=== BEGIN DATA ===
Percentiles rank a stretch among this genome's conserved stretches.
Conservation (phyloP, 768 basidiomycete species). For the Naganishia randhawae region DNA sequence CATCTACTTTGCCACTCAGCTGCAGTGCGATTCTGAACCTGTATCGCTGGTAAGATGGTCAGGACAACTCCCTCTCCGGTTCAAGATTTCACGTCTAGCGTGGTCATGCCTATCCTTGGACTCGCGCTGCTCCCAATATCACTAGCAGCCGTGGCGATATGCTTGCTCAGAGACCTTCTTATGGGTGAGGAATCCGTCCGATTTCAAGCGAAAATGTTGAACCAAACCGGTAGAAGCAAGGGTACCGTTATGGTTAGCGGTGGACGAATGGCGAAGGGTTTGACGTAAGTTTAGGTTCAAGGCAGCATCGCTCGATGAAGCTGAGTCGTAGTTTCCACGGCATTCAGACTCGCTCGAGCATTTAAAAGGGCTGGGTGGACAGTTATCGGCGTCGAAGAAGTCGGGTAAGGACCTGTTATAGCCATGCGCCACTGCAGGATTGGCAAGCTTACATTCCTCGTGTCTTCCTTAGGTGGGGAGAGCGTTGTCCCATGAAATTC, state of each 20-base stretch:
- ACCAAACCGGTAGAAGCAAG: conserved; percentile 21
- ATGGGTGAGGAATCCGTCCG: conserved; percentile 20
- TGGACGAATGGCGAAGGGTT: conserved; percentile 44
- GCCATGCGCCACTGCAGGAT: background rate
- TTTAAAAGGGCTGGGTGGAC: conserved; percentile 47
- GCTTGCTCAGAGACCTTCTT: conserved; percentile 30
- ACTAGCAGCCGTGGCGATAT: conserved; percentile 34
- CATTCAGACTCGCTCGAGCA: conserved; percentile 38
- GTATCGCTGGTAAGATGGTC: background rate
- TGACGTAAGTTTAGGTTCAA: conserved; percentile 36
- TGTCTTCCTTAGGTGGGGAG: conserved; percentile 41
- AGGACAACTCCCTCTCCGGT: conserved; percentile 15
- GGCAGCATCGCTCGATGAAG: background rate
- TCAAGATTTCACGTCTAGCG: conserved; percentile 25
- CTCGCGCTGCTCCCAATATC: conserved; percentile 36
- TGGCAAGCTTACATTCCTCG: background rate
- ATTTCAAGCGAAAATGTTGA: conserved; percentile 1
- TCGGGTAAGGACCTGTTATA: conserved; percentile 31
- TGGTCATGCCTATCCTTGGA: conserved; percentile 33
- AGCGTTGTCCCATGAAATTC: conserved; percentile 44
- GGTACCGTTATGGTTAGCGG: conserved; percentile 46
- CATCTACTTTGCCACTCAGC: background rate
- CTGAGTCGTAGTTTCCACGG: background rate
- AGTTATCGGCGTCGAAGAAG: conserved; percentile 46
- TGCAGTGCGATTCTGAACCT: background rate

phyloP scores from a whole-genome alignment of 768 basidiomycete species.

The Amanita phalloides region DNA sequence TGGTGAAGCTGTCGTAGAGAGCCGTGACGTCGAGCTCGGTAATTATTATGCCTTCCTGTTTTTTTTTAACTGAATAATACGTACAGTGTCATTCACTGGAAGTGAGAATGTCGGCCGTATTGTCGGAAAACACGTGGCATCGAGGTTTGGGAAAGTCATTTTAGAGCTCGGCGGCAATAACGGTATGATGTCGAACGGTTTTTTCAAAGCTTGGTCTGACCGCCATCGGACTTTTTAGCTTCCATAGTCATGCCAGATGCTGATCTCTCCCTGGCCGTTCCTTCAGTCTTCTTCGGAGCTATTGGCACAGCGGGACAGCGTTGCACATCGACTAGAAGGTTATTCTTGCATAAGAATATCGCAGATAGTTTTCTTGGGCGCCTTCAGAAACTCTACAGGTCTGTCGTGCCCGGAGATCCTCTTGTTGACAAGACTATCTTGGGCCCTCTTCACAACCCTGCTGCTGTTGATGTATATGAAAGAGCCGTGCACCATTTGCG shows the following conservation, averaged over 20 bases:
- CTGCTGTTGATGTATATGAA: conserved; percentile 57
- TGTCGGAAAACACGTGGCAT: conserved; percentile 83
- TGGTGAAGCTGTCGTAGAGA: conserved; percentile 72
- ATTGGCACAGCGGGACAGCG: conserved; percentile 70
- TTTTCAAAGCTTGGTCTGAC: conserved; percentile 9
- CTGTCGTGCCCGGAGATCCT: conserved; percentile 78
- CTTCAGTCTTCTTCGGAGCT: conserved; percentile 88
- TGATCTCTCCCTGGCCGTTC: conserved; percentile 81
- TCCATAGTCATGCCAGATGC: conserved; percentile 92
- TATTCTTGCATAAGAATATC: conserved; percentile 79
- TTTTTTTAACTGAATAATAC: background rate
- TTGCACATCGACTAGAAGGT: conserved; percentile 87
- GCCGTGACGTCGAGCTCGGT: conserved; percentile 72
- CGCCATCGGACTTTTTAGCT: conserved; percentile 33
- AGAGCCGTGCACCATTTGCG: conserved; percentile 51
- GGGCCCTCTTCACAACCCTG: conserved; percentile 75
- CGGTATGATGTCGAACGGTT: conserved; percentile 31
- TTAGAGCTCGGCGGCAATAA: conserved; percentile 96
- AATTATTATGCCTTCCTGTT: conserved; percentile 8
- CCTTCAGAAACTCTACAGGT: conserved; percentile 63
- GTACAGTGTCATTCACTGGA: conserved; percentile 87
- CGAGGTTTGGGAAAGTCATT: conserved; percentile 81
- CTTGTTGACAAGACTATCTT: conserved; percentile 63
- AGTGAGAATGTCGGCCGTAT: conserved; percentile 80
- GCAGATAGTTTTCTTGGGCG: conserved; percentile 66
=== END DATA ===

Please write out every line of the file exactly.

Percentiles rank a stretch among this genome's conserved stretches.
Conservation (phyloP, 768 basidiomycete species). For the Naganishia randhawae region DNA sequence CATCTACTTTGCCACTCAGCTGCAGTGCGATTCTGAACCTGTATCGCTGGTAAGATGGTCAGGACAACTCCCTCTCCGGTTCAAGATTTCACGTCTAGCGTGGTCATGCCTATCCTTGGACTCGCGCTGCTCCCAATATCACTAGCAGCCGTGGCGATATGCTTGCTCAGAGACCTTCTTATGGGTGAGGAATCCGTCCGATTTCAAGCGAAAATGTTGAACCAAACCGGTAGAAGCAAGGGTACCGTTATGGTTAGCGGTGGACGAATGGCGAAGGGTTTGACGTAAGTTTAGGTTCAAGGCAGCATCGCTCGATGAAGCTGAGTCGTAGTTTCCACGGCATTCAGACTCGCTCGAGCATTTAAAAGGGCTGGGTGGACAGTTATCGGCGTCGAAGAAGTCGGGTAAGGACCTGTTATAGCCATGCGCCACTGCAGGATTGGCAAGCTTACATTCCTCGTGTCTTCCTTAGGTGGGGAGAGCGTTGTCCCATGAAATTC, state of each 20-base stretch:
- ACCAAACCGGTAGAAGCAAG: conserved; percentile 21
- ATGGGTGAGGAATCCGTCCG: conserved; percentile 20
- TGGACGAATGGCGAAGGGTT: conserved; percentile 44
- GCCATGCGCCACTGCAGGAT: background rate
- TTTAAAAGGGCTGGGTGGAC: conserved; percentile 47
- GCTTGCTCAGAGACCTTCTT: conserved; percentile 30
- ACTAGCAGCCGTGGCGATAT: conserved; percentile 34
- CATTCAGACTCGCTCGAGCA: conserved; percentile 38
- GTATCGCTGGTAAGATGGTC: background rate
- TGACGTAAGTTTAGGTTCAA: conserved; percentile 36
- TGTCTTCCTTAGGTGGGGAG: conserved; percentile 41
- AGGACAACTCCCTCTCCGGT: conserved; percentile 15
- GGCAGCATCGCTCGATGAAG: background rate
- TCAAGATTTCACGTCTAGCG: conserved; percentile 25
- CTCGCGCTGCTCCCAATATC: conserved; percentile 36
- TGGCAAGCTTACATTCCTCG: background rate
- ATTTCAAGCGAAAATGTTGA: conserved; percentile 1
- TCGGGTAAGGACCTGTTATA: conserved; percentile 31
- TGGTCATGCCTATCCTTGGA: conserved; percentile 33
- AGCGTTGTCCCATGAAATTC: conserved; percentile 44
- GGTACCGTTATGGTTAGCGG: conserved; percentile 46
- CATCTACTTTGCCACTCAGC: background rate
- CTGAGTCGTAGTTTCCACGG: background rate
- AGTTATCGGCGTCGAAGAAG: conserved; percentile 46
- TGCAGTGCGATTCTGAACCT: background rate

phyloP scores from a whole-genome alignment of 768 basidiomycete species.

The Amanita phalloides region DNA sequence TGGTGAAGCTGTCGTAGAGAGCCGTGACGTCGAGCTCGGTAATTATTATGCCTTCCTGTTTTTTTTTAACTGAATAATACGTACAGTGTCATTCACTGGAAGTGAGAATGTCGGCCGTATTGTCGGAAAACACGTGGCATCGAGGTTTGGGAAAGTCATTTTAGAGCTCGGCGGCAATAACGGTATGATGTCGAACGGTTTTTTCAAAGCTTGGTCTGACCGCCATCGGACTTTTTAGCTTCCATAGTCATGCCAGATGCTGATCTCTCCCTGGCCGTTCCTTCAGTCTTCTTCGGAGCTATTGGCACAGCGGGACAGCGTTGCACATCGACTAGAAGGTTATTCTTGCATAAGAATATCGCAGATAGTTTTCTTGGGCGCCTTCAGAAACTCTACAGGTCTGTCGTGCCCGGAGATCCTCTTGTTGACAAGACTATCTTGGGCCCTCTTCACAACCCTGCTGCTGTTGATGTATATGAAAGAGCCGTGCACCATTTGCG shows the following conservation, averaged over 20 bases:
- CTGCTGTTGATGTATATGAA: conserved; percentile 57
- TGTCGGAAAACACGTGGCAT: conserved; percentile 83
- TGGTGAAGCTGTCGTAGAGA: conserved; percentile 72
- ATTGGCACAGCGGGACAGCG: conserved; percentile 70
- TTTTCAAAGCTTGGTCTGAC: conserved; percentile 9
- CTGTCGTGCCCGGAGATCCT: conserved; percentile 78
- CTTCAGTCTTCTTCGGAGCT: conserved; percentile 88
- TGATCTCTCCCTGGCCGTTC: conserved; percentile 81
- TCCATAGTCATGCCAGATGC: conserved; percentile 92
- TATTCTTGCATAAGAATATC: conserved; percentile 79
- TTTTTTTAACTGAATAATAC: background rate
- TTGCACATCGACTAGAAGGT: conserved; percentile 87
- GCCGTGACGTCGAGCTCGGT: conserved; percentile 72
- CGCCATCGGACTTTTTAGCT: conserved; percentile 33
- AGAGCCGTGCACCATTTGCG: conserved; percentile 51
- GGGCCCTCTTCACAACCCTG: conserved; percentile 75
- CGGTATGATGTCGAACGGTT: conserved; percentile 31
- TTAGAGCTCGGCGGCAATAA: conserved; percentile 96
- AATTATTATGCCTTCCTGTT: conserved; percentile 8
- CCTTCAGAAACTCTACAGGT: conserved; percentile 63
- GTACAGTGTCATTCACTGGA: conserved; percentile 87
- CGAGGTTTGGGAAAGTCATT: conserved; percentile 81
- CTTGTTGACAAGACTATCTT: conserved; percentile 63
- AGTGAGAATGTCGGCCGTAT: conserved; percentile 80
- GCAGATAGTTTTCTTGGGCG: conserved; percentile 66